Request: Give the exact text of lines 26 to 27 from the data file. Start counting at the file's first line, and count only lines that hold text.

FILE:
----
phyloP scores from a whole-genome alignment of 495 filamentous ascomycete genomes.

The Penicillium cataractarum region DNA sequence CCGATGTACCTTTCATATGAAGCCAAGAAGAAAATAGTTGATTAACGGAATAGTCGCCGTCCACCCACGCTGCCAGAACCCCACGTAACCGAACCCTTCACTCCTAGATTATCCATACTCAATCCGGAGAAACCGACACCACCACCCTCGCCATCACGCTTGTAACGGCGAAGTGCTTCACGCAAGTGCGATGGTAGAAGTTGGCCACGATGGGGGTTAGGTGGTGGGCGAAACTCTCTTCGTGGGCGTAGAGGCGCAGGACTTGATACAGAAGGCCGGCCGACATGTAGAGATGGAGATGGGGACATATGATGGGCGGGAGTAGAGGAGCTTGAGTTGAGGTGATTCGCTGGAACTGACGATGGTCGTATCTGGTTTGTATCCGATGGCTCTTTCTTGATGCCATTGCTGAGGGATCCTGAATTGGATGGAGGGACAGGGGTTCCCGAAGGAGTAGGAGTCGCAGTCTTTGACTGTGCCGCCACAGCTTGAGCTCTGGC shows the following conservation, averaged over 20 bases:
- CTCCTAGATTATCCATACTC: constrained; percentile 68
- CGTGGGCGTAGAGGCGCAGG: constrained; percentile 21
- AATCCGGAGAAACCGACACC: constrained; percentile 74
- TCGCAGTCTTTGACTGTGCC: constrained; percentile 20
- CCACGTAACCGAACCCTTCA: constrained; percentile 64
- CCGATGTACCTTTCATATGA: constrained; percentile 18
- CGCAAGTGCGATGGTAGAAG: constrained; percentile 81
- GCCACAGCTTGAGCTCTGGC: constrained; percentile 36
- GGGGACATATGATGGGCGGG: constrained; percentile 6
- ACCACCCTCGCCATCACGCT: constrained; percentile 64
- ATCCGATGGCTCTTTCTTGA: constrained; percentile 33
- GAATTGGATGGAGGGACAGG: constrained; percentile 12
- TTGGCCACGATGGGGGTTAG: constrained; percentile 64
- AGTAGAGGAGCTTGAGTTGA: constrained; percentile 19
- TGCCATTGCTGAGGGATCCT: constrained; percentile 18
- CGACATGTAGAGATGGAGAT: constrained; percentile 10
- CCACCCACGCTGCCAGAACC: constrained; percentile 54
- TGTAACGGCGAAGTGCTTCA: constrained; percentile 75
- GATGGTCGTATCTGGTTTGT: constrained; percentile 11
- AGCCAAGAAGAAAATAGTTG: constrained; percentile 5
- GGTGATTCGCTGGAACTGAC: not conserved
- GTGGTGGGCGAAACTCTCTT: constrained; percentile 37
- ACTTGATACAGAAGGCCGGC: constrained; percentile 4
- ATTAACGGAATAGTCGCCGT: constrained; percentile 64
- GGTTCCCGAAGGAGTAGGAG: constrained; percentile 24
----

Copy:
- ATTAACGGAATAGTCGCCGT: constrained; percentile 64
- GGTTCCCGAAGGAGTAGGAG: constrained; percentile 24